Lithium (Li) was first recognised as an element in 1817 when Swedish chemist Johan Arfvedson analysed the mineral petalite. “The metal itself was first isolated in useful quantities in 1855. In 1869, Dmitiri Mendeleev correctly positioned it adjacent to sodium, with the alkali metals, in his then revolutionary periodic table of the elements,” as per the US Geological Survey (USGS).
With a specific gravity of 0.534, it is about half as dense as water and the lightest of all metals. In its pure elemental form it is a soft, silvery-white metal, but it is highly reactive and therefore never is found as a metal in nature.
“Lithium has an average concentration of 20 parts per million in the Earth’s continental crust. It is more abundant than some of the better-known metals, including tin and silver. Lithium occurs in most rocks as a trace element, with the lithium substituting for magnesium in common rock-forming minerals,” USGS says.
India Reserves: “Inferred Resources (G3)”
Most of us are now familiar with lithium — what with its uses ranging from mobile phones and laptops to electric vehicles? But before getting into where India stands, how this lithium from J&K can be used and more, it is important to understand one thing from the GSI statement. “Inferred Resources (G3)”.
Inferred Resources means “part of a mineral resource for which tonnage, grade and mineral content can be estimated with a low level of confidence. It is inferred from geological evidence and assumed but not verified geological and/or grade continuity.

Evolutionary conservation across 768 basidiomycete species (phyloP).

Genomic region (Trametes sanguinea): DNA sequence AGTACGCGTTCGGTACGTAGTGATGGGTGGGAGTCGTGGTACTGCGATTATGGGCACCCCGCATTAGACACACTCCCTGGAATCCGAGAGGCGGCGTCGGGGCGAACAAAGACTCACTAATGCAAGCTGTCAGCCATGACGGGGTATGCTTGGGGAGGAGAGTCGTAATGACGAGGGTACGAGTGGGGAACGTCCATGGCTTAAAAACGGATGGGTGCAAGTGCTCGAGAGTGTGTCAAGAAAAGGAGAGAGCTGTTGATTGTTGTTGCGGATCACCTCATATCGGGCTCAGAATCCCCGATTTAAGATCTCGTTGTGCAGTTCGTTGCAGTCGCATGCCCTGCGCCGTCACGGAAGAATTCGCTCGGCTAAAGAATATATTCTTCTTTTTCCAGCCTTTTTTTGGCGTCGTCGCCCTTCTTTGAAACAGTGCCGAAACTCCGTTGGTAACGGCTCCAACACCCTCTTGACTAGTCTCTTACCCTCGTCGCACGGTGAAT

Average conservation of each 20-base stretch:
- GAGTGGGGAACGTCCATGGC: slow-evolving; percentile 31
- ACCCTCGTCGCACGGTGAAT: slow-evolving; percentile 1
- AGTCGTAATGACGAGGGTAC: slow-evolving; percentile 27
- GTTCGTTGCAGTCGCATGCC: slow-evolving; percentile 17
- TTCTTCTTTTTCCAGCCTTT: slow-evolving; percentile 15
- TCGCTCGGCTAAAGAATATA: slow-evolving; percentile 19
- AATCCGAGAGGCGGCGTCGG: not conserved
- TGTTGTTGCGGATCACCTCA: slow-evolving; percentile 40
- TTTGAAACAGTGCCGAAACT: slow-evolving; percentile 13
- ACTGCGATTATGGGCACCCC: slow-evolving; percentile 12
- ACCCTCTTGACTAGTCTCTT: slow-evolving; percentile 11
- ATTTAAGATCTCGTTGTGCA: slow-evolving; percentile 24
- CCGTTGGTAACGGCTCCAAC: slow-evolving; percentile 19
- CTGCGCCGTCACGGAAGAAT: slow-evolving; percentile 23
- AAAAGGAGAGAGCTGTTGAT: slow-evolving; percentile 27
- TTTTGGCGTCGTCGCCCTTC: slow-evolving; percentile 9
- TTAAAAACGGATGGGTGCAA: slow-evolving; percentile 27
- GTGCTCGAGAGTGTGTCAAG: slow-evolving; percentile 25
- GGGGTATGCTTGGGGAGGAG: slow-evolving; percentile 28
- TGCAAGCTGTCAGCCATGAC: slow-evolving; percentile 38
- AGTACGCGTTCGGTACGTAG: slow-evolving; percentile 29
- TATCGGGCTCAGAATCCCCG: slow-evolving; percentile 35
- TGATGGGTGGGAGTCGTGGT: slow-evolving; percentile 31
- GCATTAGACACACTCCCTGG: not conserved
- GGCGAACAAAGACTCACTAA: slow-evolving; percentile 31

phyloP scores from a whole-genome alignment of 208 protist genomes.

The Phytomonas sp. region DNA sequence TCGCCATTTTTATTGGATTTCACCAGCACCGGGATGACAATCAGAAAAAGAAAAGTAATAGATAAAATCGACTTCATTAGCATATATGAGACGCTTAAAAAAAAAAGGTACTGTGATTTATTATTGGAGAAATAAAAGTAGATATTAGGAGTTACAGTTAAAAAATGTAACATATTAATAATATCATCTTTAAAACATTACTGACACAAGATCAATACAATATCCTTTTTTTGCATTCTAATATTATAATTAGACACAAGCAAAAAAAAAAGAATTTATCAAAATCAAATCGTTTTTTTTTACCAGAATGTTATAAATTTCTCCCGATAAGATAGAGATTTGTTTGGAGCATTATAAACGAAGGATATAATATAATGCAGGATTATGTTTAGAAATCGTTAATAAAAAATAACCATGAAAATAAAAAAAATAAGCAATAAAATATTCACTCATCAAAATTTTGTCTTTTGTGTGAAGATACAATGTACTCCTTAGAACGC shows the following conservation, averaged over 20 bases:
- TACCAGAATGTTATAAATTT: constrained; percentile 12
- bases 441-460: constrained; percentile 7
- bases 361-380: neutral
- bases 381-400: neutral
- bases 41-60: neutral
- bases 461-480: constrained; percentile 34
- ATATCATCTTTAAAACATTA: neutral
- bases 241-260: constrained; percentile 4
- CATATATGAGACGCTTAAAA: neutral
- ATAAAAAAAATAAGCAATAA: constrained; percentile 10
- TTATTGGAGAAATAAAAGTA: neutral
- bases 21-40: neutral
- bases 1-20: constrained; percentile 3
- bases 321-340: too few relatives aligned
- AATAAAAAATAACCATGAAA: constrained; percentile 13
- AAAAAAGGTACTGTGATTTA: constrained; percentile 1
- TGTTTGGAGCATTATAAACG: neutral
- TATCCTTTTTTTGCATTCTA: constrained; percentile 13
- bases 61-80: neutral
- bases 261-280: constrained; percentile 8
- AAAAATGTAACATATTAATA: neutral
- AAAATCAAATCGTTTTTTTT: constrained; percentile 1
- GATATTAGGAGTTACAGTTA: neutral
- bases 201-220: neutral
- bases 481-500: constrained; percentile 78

The United Nations Framework Classification for Fossil Fuel says that with the exception of past production that may be measured, quantities are always estimated and there will be a degree of uncertainty associated with the estimates.
This uncertainty is communicated either by quoting discrete quantities of decreasing levels of confidence (high, moderate, low).
“A low estimate scenario is directly equivalent to a high confidence estimate (G1), whereas a best estimate scenario is equivalent to the combination of the high confidence and moderate confidence estimates (G1+G2). A high estimate scenario is equivalent to the combination of high, moderate and low confidence estimates (G1+G2+G3),” UN says.
The G4 class, for instance, means the project is still at an exploratory stage. And according to the union ministry of mines & coals, here’s what India has been doing in the past few years:
According to the US Geological Survey (USGS) Mineral Commodity Summaries, 2022: Identified lithium resources globally have been revised to 80 million tonne. However, reserves from which the element can be accessed as on date is pegged at just over 22 million with Chile leading the table (9.2 million tonne).
While the USGS break-up of data does not include the reserves in China, Statista, a global company specialising in market and consumer data, pegs it at 1.5 million tonne.
Lends Itself To Many Uses
While lithium has many uses, the most prominent is in batteries for cell phones, laptops, and electric and hybrid vehicles.
Some key uses as per USGS include: Lithium added to glasses and ceramics for strength and resistance to temperature change; used in heat-resistant greases and lubricants, and it is alloyed with aluminium and copper to save weight in airframe structural components.